Managed Google Play Store on Chromebook

Using the ChromeOS_ARC_Policy for Troubleshooting

If you are trying to troubleshoot why an app is not listed in the GUI or why the app may not be installed, the ChromeOS_ARC_Policy log can be helpful. For one, it shows the install options for each app.

  • Available means the user has the option to install the Android app, but it won’t install automatically.
  • Force_Installed means the app will automatically install on the Chromebook when the user logs on.

I do not recommend using Force_Installed for Android apps. Truthfully, I only did it this time to show you an example.

ChromeOS_ARC_Policy log

Reasons for not force installing apps include:

  • Android apps can be large files.
    • They can quickly fill up your Chromebook storage.
    • Downloading the app could impact your wireless bandwidth.
  • The app will automatically install on every Chromebook the user logs into whether they plan to use it or not.
    • Forcing app installs can exasperate Chromebook storage and WiFi bandwidth issues if students share Chromebooks or use different Chromebooks.

Instead, allow your users to install the app if and when they need it. If it is listed for them in Google Play, they can install it without special permissions.


View Installed Extensions and Version Information

Chrome://extensions shows the Extensions and Chrome Apps you have installed. If you’d like a simple list, you can view it on the About System page.

  1. Scroll down until you find Extensions 
  2. Click Expand
Click Expand to show the Extensions log

Now you will see a list of Extensions and Chrome Apps installed on your Chromebook which includes the app:

  • Extension ID
  • Name
  • Version
Example of installed extensions on a Chromebook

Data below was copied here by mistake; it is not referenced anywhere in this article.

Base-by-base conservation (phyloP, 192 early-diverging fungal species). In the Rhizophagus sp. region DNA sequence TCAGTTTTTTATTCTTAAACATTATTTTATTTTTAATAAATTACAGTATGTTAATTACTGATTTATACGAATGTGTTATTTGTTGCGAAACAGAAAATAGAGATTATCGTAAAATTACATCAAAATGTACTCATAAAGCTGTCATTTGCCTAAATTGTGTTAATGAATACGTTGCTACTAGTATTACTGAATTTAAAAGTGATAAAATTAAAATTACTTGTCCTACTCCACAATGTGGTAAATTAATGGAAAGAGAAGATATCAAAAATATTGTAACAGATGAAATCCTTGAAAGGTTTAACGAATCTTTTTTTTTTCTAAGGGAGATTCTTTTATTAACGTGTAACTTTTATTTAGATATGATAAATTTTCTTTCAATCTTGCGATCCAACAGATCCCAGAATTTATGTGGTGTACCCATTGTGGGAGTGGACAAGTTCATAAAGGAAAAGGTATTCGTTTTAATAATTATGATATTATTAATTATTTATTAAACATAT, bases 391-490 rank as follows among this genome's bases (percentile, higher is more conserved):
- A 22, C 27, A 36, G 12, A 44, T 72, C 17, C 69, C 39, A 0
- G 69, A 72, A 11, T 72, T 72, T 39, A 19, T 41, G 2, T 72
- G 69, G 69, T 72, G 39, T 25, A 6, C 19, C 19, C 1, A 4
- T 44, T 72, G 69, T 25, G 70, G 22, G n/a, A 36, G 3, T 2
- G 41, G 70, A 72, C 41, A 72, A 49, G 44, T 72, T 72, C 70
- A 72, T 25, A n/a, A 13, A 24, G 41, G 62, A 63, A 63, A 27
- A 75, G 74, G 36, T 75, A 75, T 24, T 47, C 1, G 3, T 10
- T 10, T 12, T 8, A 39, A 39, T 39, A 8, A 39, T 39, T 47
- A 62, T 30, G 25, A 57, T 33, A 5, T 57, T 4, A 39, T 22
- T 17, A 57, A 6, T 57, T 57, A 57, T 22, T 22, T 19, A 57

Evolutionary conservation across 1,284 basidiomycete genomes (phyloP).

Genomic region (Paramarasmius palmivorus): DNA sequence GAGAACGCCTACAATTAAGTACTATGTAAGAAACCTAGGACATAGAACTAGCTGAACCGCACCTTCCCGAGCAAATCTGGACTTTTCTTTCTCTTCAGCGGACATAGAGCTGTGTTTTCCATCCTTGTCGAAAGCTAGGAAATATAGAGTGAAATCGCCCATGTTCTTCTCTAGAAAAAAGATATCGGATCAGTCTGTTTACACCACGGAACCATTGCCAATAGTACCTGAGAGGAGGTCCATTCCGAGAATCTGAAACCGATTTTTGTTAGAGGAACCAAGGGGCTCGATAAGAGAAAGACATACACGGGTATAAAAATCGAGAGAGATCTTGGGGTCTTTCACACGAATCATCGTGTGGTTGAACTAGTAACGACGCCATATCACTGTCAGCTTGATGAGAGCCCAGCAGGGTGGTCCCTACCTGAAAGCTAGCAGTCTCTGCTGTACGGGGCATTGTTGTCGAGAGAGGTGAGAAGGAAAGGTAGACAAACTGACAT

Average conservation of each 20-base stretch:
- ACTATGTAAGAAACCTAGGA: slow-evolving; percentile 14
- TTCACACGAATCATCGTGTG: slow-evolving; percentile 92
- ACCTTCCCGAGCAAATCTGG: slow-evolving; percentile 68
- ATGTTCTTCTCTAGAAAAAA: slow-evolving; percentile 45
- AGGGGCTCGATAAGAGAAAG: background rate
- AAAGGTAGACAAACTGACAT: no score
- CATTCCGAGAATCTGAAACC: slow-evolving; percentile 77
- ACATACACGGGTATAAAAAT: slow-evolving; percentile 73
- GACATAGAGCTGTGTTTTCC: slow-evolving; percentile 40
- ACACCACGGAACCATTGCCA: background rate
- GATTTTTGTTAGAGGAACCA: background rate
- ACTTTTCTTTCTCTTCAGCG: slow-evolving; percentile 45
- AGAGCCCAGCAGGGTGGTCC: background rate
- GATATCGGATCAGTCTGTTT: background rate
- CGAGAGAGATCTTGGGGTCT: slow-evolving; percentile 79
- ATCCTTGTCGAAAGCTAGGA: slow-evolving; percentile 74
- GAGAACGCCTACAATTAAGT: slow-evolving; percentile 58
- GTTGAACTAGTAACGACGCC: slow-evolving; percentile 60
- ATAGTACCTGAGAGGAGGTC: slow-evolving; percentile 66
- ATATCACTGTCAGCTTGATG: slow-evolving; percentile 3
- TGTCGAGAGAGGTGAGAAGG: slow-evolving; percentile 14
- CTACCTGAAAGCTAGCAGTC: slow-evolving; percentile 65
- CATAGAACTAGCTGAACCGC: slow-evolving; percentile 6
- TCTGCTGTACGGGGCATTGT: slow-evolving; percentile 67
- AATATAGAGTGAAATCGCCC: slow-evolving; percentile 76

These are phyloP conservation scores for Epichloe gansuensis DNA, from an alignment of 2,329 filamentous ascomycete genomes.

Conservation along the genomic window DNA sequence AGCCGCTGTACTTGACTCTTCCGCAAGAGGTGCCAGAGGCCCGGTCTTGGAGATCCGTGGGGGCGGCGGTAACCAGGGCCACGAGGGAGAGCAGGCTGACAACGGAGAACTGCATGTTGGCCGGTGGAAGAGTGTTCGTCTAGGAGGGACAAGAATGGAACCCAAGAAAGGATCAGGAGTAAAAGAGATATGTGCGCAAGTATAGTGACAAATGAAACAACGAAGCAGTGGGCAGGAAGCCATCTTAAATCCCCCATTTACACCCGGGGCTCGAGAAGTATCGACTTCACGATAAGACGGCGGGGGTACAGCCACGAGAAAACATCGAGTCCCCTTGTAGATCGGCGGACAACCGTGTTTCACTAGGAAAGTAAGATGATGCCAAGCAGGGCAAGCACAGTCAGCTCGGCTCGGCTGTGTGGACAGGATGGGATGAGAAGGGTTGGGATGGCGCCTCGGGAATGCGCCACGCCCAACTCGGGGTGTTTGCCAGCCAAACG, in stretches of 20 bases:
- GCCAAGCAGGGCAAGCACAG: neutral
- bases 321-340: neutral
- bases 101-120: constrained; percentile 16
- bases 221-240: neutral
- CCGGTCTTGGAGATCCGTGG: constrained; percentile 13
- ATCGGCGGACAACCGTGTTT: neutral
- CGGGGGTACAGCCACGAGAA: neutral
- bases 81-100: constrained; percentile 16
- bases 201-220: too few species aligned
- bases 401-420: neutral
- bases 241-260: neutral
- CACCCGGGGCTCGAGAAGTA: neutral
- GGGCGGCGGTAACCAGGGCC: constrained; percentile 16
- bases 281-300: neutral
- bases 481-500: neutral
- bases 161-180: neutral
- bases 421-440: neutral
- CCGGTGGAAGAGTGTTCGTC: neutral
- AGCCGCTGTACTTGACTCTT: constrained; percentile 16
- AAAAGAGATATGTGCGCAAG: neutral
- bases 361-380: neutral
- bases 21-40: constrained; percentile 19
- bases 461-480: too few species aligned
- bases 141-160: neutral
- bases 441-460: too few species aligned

Some of the Chrome Apps are installed by default.


Show Which Apps and Extensions are Currently Using the Most Memory (RAM)

Each extension you run impacts the speed of your Chromebook by using some of your available memory, called RAM.

The mem_usage_with_title section of the About System page will show you how much memory each extension is using.

  1. Scroll down until you find Extensions 
  2. Click Expand
mem_usage_with_title log

The image above shows the amount of memory used in megabytes (MB) by apps such as:

  • Browser (Chrome Browser)
  • Tabs – Sites/pages you have opened
  • Extensions
  • GPU (Graphics Processing Unit) – used for graphics and video rendering
  • Utilities

You can see I have the extensions Lastpass (75MB), Bitmoji (47MB), and Notepad (45MB) running using a total of 167 MB of RAM. I have several other extensions installed but do not currently have them enabled.

In my Slow Chromebook? Let’s Fix It Fast! article, I discuss ways to quickly toggle extensions on when you need them and off when you don’t.


How Much Memory (RAM) Is My Chromebook Using?

The meminfo section of About System can help answer the following questions about your Chromebook’s memory.

  • How much memory does my Chromebook have?
  • How much memory is my Chromebook using?
  • How much memory does my Chromebook have available?
  1. Scroll down until you find meminfo
  2. Click Expand
meminfo log

All of the numbers above are listed in kilobytes (KB). No one talks about RAM in KB numbers. You would use megabytes (MB) or Gigabytes (GB).

1,000 kilobytes (KB) = 1 MB

1,000 megabytes (MB) = 1 GB